And yes, that’s no different for kids with diagnoses such as autism, reactive detachment disorder, oppositional defiant disorder, Tourette’s, and ADD.
Interestingly, a brain imaging study at the University of Wisconsin-Madison showed that the amygdala—the emotion center of the brain that reacts to perceived threats—lights up to an abnormal extent when kids with autism gaze at a person’s face. The researchers concluded that kids with autism shy away from eye contact because they have an over-aroused amygdala. Such kids, they concluded, see faces as a “threat.”
But guess what? An over-aroused amygdala is also present when the lower centers of the brain are underdeveloped. Add to that . . . maybe seeing double or triple or being asked to stare (if there’s not good peripheral vision) is enough, in itself, to trigger the amygdala (especially since so many adults are relentless about requiring eye contact).
So, how about re-thinking our demands for eye contact? For example, if what we really want is for our child to listen to us, we may actually have a better chance of that happening if we don’t require them to look at us. After all, most of us can probably concentrate a whole lot better if we’re not seeing multiple faces or if our eyes aren’t hurting like they do when we stare.
We can also decide to toss any negative interpretations (e.g. he’s being disrespectful) if our child isn’t making eye contact.
In truth, it comes down to this. As adults, we put a lot of energy into requiring eye contact from kids. While I can’t count the number of times I’ve heard adults say, “Look at me while I’m talking to you,” I’m trying to recall if I’ve ever heard a child say that to anyone. I’m coming up with no examples.
Maybe this is one of those times where kids—and not adults—have a better sense of what’s important and what’s not.
Knowing that I work with lots of families with autism, many people were interested in what I thought about the recent 60 Minutes segment, “Apps for Autism.”
That’s because at Brain Highways, we experience again and again how nonverbal kids (including those with autism) do speak and communicate their ideas after they’ve integrated retained primitive reflexes and developed their lower centers of the brain.
How’s that possible? Well, since it takes way, way, more highways to speak than to walk, speech (which takes place in the cortex) is going to be a luxury and inaccessible until the cortex is no longer preoccupied with compensating for underdeveloped lower parts of the brain. However, once that development is complete, the cortex is now “available” and, therefore, can focus on developing speech.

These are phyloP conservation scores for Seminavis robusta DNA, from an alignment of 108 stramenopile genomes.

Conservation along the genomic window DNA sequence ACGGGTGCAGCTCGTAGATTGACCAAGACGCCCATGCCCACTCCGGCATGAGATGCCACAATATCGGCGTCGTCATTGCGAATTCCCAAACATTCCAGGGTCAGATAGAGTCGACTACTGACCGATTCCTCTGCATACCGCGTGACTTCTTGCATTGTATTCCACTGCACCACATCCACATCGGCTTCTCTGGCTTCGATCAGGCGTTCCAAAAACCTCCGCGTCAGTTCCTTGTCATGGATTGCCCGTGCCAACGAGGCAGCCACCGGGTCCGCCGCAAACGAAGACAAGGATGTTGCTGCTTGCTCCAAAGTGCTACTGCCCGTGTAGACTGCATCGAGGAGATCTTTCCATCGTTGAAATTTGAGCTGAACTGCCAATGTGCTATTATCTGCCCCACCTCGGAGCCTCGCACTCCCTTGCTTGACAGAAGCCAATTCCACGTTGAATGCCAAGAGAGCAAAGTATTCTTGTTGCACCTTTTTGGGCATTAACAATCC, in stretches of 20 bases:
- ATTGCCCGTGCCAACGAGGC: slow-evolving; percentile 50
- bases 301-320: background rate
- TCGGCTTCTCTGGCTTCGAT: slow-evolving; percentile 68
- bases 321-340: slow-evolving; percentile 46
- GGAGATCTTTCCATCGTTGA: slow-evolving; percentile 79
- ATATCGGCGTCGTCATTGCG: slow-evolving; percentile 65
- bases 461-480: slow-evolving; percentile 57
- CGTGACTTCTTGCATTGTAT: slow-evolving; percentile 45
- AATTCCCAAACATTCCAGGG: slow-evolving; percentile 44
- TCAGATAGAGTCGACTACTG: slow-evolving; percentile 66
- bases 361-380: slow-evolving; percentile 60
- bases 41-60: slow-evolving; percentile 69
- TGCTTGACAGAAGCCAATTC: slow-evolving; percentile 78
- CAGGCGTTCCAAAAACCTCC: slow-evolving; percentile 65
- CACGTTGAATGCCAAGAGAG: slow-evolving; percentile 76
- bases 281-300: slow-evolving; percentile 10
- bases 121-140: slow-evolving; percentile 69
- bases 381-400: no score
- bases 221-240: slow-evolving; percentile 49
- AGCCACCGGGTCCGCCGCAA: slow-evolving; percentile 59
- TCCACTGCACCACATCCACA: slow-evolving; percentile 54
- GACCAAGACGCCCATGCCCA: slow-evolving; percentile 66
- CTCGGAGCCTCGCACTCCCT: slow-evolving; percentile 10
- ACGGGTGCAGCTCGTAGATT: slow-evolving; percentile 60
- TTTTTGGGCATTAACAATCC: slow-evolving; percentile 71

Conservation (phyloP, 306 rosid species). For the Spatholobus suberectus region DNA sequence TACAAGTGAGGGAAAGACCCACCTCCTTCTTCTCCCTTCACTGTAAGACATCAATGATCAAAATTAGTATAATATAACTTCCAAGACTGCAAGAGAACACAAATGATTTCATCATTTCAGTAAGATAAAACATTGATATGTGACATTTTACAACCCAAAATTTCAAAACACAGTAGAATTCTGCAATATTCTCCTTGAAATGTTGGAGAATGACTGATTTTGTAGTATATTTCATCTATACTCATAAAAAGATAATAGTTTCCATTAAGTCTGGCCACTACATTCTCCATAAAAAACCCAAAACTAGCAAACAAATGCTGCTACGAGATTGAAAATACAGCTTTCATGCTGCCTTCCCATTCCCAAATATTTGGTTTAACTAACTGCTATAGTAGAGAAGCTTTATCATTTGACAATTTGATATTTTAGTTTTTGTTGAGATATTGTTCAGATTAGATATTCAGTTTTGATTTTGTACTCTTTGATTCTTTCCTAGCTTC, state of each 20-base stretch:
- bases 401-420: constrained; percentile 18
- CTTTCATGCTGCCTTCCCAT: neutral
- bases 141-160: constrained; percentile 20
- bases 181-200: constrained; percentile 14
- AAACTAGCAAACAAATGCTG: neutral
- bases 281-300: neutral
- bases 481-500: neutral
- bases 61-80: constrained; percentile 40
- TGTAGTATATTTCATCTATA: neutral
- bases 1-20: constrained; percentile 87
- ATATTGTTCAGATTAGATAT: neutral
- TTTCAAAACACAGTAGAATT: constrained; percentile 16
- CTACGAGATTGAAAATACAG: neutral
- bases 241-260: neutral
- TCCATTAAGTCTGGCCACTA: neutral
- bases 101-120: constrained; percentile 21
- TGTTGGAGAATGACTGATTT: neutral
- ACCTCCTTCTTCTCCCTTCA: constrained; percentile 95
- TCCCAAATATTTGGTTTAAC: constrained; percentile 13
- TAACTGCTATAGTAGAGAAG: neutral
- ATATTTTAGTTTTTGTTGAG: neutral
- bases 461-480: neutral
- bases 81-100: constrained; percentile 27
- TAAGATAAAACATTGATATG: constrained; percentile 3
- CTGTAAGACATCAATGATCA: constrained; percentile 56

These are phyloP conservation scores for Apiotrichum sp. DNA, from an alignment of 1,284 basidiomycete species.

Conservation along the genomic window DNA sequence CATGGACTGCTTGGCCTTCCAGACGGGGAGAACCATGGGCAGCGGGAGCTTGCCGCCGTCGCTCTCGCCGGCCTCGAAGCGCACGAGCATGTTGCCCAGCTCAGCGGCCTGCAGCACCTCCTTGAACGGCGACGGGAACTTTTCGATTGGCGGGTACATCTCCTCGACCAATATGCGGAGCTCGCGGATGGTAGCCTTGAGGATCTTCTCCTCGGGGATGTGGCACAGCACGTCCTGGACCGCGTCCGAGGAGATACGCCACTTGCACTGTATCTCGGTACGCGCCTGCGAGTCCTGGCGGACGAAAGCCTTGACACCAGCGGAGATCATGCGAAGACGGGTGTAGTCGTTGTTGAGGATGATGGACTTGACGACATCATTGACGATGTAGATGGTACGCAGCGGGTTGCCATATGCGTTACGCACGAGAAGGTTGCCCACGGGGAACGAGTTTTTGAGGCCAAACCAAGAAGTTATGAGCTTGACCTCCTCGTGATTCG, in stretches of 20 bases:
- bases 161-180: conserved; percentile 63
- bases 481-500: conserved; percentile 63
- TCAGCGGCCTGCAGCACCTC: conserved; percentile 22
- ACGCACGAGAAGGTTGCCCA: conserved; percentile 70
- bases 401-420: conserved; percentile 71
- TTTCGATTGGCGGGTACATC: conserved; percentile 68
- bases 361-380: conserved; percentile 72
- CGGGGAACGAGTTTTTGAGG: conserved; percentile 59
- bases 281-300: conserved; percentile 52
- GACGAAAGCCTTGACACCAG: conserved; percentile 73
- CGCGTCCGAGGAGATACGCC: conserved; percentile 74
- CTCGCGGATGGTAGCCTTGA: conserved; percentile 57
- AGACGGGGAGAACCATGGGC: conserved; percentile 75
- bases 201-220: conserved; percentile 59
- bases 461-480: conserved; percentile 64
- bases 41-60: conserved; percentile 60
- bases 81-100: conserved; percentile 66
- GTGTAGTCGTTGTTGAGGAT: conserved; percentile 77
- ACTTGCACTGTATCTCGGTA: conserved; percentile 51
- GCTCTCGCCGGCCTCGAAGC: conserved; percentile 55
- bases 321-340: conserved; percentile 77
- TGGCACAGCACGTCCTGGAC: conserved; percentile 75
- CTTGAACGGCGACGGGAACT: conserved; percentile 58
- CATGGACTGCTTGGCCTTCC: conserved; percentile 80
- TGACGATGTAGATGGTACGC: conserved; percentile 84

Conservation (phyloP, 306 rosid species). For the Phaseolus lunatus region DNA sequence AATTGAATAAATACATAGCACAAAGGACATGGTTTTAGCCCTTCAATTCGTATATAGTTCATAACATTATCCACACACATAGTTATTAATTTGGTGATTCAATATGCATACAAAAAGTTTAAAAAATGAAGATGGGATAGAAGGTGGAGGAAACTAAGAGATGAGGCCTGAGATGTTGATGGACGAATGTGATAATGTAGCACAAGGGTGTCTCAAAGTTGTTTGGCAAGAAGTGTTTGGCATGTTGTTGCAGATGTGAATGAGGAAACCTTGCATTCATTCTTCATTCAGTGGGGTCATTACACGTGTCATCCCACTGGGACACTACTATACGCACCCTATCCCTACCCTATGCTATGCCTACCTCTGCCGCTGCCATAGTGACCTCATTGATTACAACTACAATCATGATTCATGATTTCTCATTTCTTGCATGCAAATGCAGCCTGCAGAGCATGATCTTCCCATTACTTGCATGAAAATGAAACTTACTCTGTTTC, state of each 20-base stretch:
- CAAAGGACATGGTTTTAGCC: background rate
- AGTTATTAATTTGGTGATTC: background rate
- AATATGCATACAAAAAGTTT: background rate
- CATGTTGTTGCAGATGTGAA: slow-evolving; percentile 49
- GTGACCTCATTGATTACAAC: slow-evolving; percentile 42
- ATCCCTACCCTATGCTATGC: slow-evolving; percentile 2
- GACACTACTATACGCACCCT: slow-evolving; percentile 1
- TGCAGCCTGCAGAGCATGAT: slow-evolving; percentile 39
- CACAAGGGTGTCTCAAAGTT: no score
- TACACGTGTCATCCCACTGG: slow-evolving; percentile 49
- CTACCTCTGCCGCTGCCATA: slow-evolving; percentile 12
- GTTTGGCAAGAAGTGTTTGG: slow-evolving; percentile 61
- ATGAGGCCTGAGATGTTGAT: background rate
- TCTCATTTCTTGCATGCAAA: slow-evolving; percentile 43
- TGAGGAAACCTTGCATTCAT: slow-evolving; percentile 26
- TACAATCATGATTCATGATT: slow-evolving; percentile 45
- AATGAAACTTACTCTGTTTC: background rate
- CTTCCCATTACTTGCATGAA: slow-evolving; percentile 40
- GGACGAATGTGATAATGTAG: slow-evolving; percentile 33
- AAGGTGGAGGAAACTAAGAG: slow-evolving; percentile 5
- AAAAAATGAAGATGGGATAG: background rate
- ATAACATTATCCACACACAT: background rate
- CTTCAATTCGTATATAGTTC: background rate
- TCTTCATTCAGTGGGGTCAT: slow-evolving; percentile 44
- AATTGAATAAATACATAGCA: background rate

But the 60 Minutes story wasn’t about nonverbal kids learning to speak. Rather, it highlighted how some kids with autism were now able to communicate their thoughts by using an app on an iPad. So people were curious about my reaction to this.
I think many were surprised by my answer. I thought it was great.
Do I believe everyone would prefer if a child actually spoke his thoughts? Yes. But not everyone knows about brain organization or is willing to do the work.
So if something, in this case the iPad, proves what we’ve always known at Brain Highways— then it’s a great plus for everyone who interacts with nonverbal kids. Namely, just because a child cannot articulate his thoughts does not mean that he also doesn’t understand what’s being said. Yet, too often, that’s the assumption
In fact, that’s probably why the people in the segment seemed so surprised by what the kids were showing they knew once they began communicating via the iPad.
In short, I say anything that helps people get past a “disability” and makes it easy for them to see, for example, an incredible child who is full of all kinds of thoughts and ideas . . . then bring it on.
That also includes kids who are in programs organizing their brain. The apps for autism fall under what we call “building into the structure”—where we encourage parents to help kids compensate (in this case communicate their ideas) while they’re building highways.
The 60 Minutes segment also noted it was interesting that kids with autism were so attracted to the easy touch-and-swipe iPad screens. However, this too makes sense when we look at kids with underdeveloped brains. In such case, there is often a huge disconnect between what they’re thinking they want to do and what their body then actually does.
Yet with the iPad, it’s practically effortless to do just that. So, it’s really not surprising that such kids like using it.
We see the same reaction with our non-electronic “brain toys” at our site. With very little effort from these kids, such toys produce an immediate really cool visual and/or auditory effect. So, just like the iPad, kids are very attracted to them.
There was something else to glean from the 60 Minutes segment. Near the end, they showed a boy who did not seem very enthralled with the app. The teacher kept trying to redirect him to use the iPad to communicate, but he clearly wasn’t interested—until by mistake, he touched something, and a lion appeared and growled. That seemed to catch his attention and amuse him.
So what to learn from that part of the segment? Well, before we get down to business . . . (in this case: “This is how you will use this app to communicate.”), we need to allow all kids some time to first explore and play with whatever’s new. Not everything always has to be an instructional moment.
Bottom line: It’s positive when compensations make something easier for kids who are trying to function with a disorganized brain. But I also want parents to know we can help kids beyond that. We can actually help kids organize their brain so there are now an endless number of possibilities available to them.
And within that same process, such kids will be able to share their thoughts and ideas . . . even if an iPad or some other compensation is not around.